I didn’t win first place. And that’s okay. God knows better than anyone what I need and don’t need. The moment the MC read a line from the winning novel, I snapped out of my self-induced fog. I had prayed for God’s will to be done. It was. I then relaxed and gave Him the glory and thanks. I later recalled how, ‘Thanks’ was the ongoing theme that evening. How every winner including our keynote speaker, Bret Lott, thanked those responsible for she/he being brought to this place for the recognition of excellence in Christian fiction. Above all, each gave God their heartfelt praise and appreciation.
Over this past year, I have come to realize that receiving all the awards and nominations in the world doesn’t mean a hill of beans if we don’t grow from said experience and I’m not talking about our egos. They seem to grow just fine even without additional fertilization of contracts, nominations and awards. Speaking for myself of course. Grin
Besides gratitude to God almighty if I’ve gained anything, it awareness of the amazing support base of friends and family I have in ACFW and beyond. Thanks to each and every one of you, especially those who read LER and sent me feedback.
Now if I might further digress, (which I will) I want to share that in all honesty, the greatest highlight of my CBA experience was none of the above, not even walking the massive convention center staring in awe at the magnificent publisher booths or spotting and speaking to some of the Christian artists, whose music I listen to regularly.
It happened during the Sunday evening of worship sitting an elderly couple of retailers that brought me to my knees that included listening to Philip Yancey. Now let me share that the cause of this humbling experience was a worship talker that can distract and annoy me to no end. He was not an overt talker, but there were enough, “You say it, brother! God be praised!” And, “Yes, yes!” to make me silently mouth, “Great guns, I’m stuck with a, ‘talker.’”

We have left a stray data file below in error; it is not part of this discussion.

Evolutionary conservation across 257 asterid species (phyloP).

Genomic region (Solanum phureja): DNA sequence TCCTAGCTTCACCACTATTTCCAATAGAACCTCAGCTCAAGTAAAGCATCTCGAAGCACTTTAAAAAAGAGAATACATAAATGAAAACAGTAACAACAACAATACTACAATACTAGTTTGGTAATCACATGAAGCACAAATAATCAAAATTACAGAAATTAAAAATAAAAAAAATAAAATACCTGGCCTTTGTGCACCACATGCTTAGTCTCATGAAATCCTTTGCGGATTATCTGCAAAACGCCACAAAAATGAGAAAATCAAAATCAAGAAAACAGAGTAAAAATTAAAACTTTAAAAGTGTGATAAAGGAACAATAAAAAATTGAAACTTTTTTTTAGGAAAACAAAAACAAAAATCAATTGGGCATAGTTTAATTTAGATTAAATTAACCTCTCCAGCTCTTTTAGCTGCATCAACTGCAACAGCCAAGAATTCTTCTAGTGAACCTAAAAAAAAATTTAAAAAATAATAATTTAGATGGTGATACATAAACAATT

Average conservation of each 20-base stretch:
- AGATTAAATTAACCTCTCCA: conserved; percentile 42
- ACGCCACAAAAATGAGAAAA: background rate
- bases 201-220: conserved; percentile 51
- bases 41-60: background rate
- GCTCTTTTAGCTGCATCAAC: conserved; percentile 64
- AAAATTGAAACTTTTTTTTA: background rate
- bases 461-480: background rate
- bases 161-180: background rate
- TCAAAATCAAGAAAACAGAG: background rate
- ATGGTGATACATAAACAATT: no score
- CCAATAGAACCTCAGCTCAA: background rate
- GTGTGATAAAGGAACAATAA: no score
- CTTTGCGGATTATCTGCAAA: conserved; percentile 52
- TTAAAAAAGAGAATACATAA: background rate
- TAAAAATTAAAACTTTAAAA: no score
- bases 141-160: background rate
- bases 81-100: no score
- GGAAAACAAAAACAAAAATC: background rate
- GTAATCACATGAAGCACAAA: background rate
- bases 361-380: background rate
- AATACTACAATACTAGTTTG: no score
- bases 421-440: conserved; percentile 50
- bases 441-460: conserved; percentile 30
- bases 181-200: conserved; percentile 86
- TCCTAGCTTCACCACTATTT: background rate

Well after this amazing worship service ended, the little white-haired man turned to me and asked, “And what is your name?”
“Linda,” I said, swinging my purse strap over my shoulder.
He then grabbed my hand and pumping hard, said, “Well, Linda, God has asked me to speak a word over you.”
Never having experienced this before, I gulped, fearing the worst, like the negative thoughts I’d had toward this sweet little man.
“Linda, you have found great favor in God’s sight. He takes pleasure in your sincere praise and He blesses you beyond measure.”
All I could say was, “Um, gee, thanks,” as he hugged then released me.
Speechless, I nervously glanced at my new friend, Susanne Scheppmann who had heard the exchange. To my chagrin, she shrugged and said, “Whoa! And here I was complaining because he was a talker.”
“Yeah,” I admitted, “Same here.” I decided to speak with the man further, but when I turned back, he and his wife were gone. Susanne and I exchanged baffled looks. Strange, but for the moment I couldn’t help but wonder if they were angels. J
That instant, I concluded that no matter what I did in this world–even writing for God’s glory, only one-thing matters to Jesus, and that’s the condition of my heart.
Later that evening the CC artist group, Los Lonely Boys, sang their hit song, ‘How far is Heaven.’ Amidst clapping at half a beat off, and singing off-key I found myself in tears. For even though my present journey is proving to be incredible, I’ll trade every moment for Heaven.
Although always on a learning curve, I’m striving to be more content with whatever God gives me, which despite being cliché, mean our life on earth is about the individual journey that God takes us on. And, as for the destination well, for all of us here, hopefully that also is Heaven.
A Garden Party Review by: Linda Wichman
For I know the plans I have for you,” declares the LORD, “plans to prosper you and not to harm you, plans to give you hope and a future.